What Is the Accumulative Swing Index (ASI)?
The Accumulative Swing Index (ASI) is a trendline indicator used by technical traders to gauge the long-term trend in a security’s price, drawing on candlestick charts by collectively using its opening, closing, high, and low prices.
The Accumulative Swing Index, or ASI, is a tool developed by J. Welles Wilder to measure the breakout potential of a given market.
The ASI takes the form of a number from 100 to -100, with positive values indicating an upward trend and negative values indicating a downward trend.
Once calculated, the ASI can be charted in conjunction with a candlestick chart.
The chief value of the ASI is that it’s susceptible to the same technical analysis tools as a candlestick chart, allowing traders to use trendlines, wedges, triangles, and other tools in order to determine support and resistance levels.
However, ASI charts are much simpler and smoother than candlestick charts, making them both easier to analyze and less susceptible to indicating false breakouts.
If the absolute value of the ASI for a given day exceeds the absolute value of the ASI at the time of a previous breakout, a new breakout from the trend is imminent, and traders can take positions accordingly.
The ASI is based on Wilder’s Swing Index, which is an extremely complex calculation that incorporates high, low, and close prices for an asset along with numerous other variables, some of them specific to certain kinds of markets.
On its own, the Swing Index isn’t particularly useful as a predictive tool, but the Swing Indexes for several successive days can be incorporated by another calculation into the ASI, which fulfills Wilder’s original intention for the measure.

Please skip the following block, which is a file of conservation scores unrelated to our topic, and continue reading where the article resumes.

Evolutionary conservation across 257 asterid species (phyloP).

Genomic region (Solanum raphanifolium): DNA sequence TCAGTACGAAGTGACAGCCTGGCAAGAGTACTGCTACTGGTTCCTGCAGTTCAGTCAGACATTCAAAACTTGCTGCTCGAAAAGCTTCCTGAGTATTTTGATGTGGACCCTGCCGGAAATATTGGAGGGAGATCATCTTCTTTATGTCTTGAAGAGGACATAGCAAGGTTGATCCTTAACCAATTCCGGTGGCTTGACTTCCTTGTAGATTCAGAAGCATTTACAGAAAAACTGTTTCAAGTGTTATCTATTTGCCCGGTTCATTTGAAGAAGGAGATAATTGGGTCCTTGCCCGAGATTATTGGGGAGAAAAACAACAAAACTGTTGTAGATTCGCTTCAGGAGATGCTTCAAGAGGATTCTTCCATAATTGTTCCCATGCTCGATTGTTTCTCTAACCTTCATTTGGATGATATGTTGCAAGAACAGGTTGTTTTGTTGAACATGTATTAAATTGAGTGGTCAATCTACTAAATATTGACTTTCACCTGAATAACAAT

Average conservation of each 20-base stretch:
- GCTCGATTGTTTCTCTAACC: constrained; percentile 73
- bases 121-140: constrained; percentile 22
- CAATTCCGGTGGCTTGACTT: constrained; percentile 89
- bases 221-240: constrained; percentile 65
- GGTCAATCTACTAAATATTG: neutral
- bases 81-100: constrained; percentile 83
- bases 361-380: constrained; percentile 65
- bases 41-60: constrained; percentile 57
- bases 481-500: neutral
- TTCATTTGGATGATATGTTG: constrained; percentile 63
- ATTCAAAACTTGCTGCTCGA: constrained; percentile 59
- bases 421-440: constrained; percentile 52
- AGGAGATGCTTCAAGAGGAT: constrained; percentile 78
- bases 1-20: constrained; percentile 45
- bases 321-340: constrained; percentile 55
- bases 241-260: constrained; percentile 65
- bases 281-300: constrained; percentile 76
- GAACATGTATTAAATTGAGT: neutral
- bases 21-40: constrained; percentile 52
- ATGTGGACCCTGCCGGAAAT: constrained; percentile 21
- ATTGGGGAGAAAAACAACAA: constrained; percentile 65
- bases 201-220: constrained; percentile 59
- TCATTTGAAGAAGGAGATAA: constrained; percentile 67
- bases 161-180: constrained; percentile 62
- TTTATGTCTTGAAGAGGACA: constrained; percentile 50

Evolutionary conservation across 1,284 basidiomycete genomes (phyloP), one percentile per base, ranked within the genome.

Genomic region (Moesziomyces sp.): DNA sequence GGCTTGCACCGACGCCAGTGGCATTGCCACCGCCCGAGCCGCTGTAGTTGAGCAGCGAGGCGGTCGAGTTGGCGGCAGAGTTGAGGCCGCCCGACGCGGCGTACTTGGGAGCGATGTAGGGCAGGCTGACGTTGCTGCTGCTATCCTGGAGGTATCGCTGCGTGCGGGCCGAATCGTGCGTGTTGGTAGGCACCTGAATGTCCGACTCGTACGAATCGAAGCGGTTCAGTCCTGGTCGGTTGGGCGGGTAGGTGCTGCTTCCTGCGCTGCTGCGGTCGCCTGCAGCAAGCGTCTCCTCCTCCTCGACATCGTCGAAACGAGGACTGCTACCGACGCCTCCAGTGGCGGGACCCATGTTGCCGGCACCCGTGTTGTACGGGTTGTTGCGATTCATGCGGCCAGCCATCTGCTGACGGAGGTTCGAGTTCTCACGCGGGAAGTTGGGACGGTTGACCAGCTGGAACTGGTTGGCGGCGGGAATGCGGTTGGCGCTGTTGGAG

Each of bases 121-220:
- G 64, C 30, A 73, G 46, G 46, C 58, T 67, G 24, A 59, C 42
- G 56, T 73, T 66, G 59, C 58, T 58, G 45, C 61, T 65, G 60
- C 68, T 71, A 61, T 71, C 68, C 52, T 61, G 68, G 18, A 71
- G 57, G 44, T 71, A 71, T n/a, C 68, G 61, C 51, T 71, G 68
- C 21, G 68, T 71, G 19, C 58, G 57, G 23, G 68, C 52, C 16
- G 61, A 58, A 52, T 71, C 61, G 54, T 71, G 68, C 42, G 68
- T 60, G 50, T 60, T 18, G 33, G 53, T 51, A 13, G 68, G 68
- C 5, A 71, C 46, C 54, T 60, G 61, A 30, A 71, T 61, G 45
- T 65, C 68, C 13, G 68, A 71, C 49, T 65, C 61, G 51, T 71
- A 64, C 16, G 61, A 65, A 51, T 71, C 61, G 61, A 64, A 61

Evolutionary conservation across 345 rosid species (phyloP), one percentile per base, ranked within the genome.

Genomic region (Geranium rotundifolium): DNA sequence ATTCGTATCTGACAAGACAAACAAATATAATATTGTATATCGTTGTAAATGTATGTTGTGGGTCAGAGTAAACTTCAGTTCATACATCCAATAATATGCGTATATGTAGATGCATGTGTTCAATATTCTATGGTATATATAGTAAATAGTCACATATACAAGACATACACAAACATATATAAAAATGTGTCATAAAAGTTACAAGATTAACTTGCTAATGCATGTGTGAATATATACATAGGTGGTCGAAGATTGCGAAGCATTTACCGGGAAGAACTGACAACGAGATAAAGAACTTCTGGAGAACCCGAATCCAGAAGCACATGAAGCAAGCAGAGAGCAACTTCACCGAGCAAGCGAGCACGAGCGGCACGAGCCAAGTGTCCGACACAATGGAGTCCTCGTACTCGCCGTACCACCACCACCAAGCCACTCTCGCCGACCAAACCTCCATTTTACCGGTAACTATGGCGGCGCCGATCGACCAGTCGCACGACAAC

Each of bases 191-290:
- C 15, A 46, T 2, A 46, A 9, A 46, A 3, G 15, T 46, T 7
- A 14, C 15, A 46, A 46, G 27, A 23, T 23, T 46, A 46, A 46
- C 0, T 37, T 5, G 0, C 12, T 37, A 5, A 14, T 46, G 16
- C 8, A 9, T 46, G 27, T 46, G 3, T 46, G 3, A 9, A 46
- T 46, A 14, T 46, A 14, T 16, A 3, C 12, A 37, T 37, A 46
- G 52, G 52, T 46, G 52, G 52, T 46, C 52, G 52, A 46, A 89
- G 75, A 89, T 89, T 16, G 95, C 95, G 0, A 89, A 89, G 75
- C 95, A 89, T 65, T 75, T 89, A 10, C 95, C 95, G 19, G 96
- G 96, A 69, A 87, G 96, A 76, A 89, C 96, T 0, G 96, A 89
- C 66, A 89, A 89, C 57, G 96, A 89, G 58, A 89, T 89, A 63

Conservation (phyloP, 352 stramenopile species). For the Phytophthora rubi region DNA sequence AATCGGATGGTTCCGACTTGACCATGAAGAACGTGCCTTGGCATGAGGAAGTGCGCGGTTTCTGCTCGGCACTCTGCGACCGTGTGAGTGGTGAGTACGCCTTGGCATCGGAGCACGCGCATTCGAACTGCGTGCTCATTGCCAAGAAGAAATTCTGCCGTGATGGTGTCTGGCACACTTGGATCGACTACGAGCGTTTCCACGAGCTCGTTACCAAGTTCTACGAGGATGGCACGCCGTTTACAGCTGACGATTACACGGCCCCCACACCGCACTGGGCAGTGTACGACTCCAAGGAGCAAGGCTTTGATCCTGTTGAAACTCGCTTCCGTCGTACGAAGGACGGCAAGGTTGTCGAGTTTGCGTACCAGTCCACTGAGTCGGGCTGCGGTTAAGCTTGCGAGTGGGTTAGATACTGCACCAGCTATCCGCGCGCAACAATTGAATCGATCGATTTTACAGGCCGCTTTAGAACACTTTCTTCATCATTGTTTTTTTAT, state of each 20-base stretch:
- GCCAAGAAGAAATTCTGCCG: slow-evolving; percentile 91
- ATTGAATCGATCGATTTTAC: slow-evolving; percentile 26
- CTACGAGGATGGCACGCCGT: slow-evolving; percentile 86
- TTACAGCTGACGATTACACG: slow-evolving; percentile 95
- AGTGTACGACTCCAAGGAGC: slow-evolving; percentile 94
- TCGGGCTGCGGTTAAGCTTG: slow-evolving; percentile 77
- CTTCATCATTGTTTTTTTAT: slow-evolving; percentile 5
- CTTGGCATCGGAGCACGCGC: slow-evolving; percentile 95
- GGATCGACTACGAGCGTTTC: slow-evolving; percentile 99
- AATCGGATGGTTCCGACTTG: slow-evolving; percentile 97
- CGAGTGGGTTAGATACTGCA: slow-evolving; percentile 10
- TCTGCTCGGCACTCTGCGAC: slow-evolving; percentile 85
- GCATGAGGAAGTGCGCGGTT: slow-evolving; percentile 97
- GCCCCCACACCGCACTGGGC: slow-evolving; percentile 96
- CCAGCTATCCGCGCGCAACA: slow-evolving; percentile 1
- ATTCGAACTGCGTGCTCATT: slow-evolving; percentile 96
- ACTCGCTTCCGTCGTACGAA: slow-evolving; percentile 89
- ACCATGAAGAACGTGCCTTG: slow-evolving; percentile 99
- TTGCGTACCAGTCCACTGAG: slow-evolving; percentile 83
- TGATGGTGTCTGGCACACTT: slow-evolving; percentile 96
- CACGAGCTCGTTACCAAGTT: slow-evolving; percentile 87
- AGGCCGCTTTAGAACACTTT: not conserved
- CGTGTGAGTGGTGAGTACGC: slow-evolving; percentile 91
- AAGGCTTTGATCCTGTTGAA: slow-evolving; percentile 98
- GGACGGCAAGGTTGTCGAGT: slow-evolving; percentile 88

Full instructions for calculating the Swing Index and ASI are available in Wilder’s “New Concepts in Technical Trading Systems”, and a number of popular pieces of trading software are able to calculate the ASI automatically.
Computing the Swing Index
In Wilder’s research, he set out to identify an index indicator that could provide information on a security’s price by collectively analyzing the security’s open, close, high, and low price. These prices charted on a daily candlestick pattern are integrated into the following equation developed by Wilder to arrive at a Swing Index measure.
C=Today’s closing price
Cy=Yesterday’s closing price
H=Today’s highest price
Hy=Yesterday’s highest price
K=The larger of Hy−C and Ly−C
L=Today’s lowest price
Ly=Yesterday’s lowest price
O=Today’s opening price
Oy=Yesterday’s opening price
R=Varies based on the relationship between
C, Hy and Ly (see table below)
T=The maximum amount of price change for the day
The Swing Index calculation was developed to incorporate differences between consecutive day closing prices and opening prices in consideration with a variable R defined below:
To obtain R, first determine the largest of:
This core value is multiplied times 50 and K/T where T is the maximum amount of a price change for the day.